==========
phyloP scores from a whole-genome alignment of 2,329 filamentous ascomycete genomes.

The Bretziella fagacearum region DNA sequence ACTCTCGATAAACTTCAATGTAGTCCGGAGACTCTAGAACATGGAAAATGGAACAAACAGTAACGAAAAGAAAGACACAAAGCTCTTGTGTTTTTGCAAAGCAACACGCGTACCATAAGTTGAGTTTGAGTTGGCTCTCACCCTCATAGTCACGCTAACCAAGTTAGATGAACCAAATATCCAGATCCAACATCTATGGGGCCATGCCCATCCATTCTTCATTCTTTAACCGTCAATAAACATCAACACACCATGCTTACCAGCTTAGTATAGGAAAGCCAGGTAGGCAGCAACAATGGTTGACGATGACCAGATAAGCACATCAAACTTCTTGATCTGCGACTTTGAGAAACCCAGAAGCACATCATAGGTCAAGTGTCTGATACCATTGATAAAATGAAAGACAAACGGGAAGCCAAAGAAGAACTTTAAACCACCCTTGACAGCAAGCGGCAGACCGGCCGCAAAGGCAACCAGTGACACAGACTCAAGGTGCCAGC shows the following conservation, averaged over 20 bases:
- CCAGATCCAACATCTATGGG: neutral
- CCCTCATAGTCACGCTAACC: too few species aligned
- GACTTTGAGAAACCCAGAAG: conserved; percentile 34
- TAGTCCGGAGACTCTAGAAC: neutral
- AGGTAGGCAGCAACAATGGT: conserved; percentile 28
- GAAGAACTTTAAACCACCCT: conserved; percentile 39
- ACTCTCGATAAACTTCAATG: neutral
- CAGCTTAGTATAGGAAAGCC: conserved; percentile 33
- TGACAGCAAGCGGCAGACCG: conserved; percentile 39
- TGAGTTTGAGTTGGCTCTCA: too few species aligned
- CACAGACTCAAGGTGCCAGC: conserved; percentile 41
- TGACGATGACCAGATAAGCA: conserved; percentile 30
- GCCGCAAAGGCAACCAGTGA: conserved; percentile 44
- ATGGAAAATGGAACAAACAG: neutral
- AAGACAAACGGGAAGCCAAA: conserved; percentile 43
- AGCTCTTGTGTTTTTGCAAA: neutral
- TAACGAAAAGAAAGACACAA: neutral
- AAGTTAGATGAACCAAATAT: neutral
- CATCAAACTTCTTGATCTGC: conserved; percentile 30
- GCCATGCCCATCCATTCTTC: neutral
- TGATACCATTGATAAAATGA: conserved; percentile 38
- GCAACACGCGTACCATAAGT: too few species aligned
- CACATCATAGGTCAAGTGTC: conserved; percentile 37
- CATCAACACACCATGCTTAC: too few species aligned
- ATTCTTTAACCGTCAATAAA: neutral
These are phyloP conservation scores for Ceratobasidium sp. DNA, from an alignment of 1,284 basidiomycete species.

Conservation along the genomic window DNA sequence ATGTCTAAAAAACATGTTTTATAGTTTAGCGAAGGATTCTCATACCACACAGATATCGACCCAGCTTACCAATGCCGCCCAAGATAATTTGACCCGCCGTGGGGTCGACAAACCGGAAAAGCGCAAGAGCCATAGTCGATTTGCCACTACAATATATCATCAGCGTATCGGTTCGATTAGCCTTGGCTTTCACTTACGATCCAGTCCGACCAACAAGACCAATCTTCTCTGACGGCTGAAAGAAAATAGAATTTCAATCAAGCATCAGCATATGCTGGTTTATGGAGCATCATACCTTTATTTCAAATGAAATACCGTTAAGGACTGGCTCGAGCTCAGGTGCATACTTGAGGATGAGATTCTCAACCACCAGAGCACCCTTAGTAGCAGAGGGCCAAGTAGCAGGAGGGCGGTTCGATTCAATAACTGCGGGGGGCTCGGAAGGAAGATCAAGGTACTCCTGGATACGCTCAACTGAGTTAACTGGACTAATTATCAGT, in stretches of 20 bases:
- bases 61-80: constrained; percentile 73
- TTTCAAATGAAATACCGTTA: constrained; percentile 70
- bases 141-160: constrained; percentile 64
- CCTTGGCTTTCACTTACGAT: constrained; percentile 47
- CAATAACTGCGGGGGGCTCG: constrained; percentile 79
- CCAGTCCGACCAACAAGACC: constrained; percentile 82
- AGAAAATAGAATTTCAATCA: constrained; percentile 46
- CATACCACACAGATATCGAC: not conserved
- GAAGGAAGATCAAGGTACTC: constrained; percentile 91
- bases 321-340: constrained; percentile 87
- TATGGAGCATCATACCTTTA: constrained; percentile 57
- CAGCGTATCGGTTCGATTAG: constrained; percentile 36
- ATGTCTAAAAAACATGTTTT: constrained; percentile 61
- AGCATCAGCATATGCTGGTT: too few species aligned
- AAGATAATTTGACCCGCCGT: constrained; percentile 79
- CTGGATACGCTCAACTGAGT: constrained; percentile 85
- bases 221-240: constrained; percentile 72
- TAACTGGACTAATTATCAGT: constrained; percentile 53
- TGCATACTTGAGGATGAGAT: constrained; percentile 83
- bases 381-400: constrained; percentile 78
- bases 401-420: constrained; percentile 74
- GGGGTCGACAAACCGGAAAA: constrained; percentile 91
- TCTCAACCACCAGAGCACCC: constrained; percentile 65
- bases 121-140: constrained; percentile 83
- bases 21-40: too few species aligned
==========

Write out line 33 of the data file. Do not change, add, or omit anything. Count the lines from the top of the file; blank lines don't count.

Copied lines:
- CCTTGGCTTTCACTTACGAT: constrained; percentile 47